Saturday, August 26, 2000

finally beating the dew (Union)

Unpacked telescope from case and found moisture! Damn, it's true. The telescope should be stored with slight heat. I dried everything out in the hot sun.

I setup the tripod and mount in the afternoon. Took my time. Then I aligned the polar axis around 10pm. I think I'm finally figuring this out... I was worried that the point I chose would not work for Saturn and Jupiter--turned out to be true.

Clouds were moving in to the north at 10pm...

From 2300h to 0200h in Union, Ontario, I tried to find Uranus. No luck. Was very frustrated (partly with the finder scope angle). Maybe too close to the horizon, not a very dark night, with a lot of humidity.

The kids showed up at 1am. Mom joined in. I showed 'em the Andromeda galaxy, the Ring Nebula. Then I moved the 'scope so to view Jupiter, Saturn, and the Pleiades. The kids really enjoyed that. At first I questioned their motivation and true interest but they warmed up.

[ed: Messier 31 (M31), Messier 57 (M57), Messier 45 (M45).]

The Red Spot was supposed to be visible but I couldn't see it.

Used my new dew heater (purchased at Efston Science). It worked very well, despite very heavy dew! No moisture on the corrector. I successfully ran the heater below Medium setting. I also used the portable battery. It too worked well, with no appreciable drain on the battery!

§

At first I was going to build my own portable power source after reading and printing some articles from the net. But as I went shopping at Canadian Tire for car and marine batteries, I chanced upon a purpose-built portable car battery. The Century Booster Pac was designed for boosting a car (which would be handy, of course). But it also included a Cigarette Lighter Adapter socket. Perfect!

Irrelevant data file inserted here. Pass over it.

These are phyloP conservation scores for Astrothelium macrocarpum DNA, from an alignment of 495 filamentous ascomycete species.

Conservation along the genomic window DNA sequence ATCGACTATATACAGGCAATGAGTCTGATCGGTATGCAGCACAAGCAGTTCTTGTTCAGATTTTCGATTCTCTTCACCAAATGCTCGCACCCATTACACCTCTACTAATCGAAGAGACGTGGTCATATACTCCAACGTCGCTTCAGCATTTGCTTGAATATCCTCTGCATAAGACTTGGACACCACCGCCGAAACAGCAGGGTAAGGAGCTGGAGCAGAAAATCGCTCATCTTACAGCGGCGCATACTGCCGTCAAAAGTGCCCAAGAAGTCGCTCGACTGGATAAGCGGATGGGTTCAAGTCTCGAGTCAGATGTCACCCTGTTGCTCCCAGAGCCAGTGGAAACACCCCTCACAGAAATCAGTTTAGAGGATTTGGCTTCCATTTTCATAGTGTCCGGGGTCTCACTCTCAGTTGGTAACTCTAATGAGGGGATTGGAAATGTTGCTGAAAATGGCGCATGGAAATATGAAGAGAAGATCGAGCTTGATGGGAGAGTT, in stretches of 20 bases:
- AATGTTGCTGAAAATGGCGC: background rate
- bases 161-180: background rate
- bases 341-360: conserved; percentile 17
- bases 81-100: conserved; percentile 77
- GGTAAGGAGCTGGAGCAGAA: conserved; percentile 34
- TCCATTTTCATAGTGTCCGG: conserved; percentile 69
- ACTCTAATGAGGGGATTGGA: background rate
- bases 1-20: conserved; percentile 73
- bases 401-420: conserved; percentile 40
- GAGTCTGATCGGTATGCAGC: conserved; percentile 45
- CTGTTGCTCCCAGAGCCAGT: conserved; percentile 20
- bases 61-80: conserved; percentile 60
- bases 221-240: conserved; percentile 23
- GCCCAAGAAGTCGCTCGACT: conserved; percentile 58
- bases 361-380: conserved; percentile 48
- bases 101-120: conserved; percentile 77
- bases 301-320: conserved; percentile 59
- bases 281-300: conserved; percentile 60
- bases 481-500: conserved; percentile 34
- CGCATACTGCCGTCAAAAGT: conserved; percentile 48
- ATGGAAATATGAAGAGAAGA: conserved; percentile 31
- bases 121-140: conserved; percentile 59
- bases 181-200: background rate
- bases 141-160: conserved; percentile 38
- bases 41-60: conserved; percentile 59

Mine is just like this except yellow.

Wednesday, August 16, 2000

should I stay or should I go?

I continue to consider selling the telescope. If I sold it I might get $500 or $1000 for it.

Selling it would get me some cash.

I don't use it that much, not as much as I want. When I don't I feel guilty.

Monday, August 14, 2000

chasing Venus at Awenda

Looking over Georgian Bay at 2100h I chased Venus. Thought it was too low, too cloudy. But I got it! Lots of distortion from being so low on the horizon: the air variations would sometimes split it into separate red, yellow, and green images. The Psion palmtop Procyon program proved useful. It showed Venus a few degrees above the horizon so I knew it hadn't set...

The kids (Steve, Sam, Ben) and adults (Cam, Melissa, Heidi) joined us at one point so I felt some pressure to show them something impressive... And Venus was already down...

So I went for Messier 57 (M57), the Ring Nebula. And I found it! I had the telescope well aligned.

Initially, Lisa aligned it to magnetic north (with my old finicky compass). I remembered this evening to set the latitude of the mount for Awenda (45° 40'). Then I ballparked Polaris through the mount scope. Then I locked into a nearby star in Lyra and looked up the coordinates in my Epoch 2000 atlas (it was very accurate, within ½ a degree). Then I realigned to M57. Fine tuned with the axis controls and saw a faint greyish ring-like smudge. Very faint. I showed the kids (and adults). Steve could see it.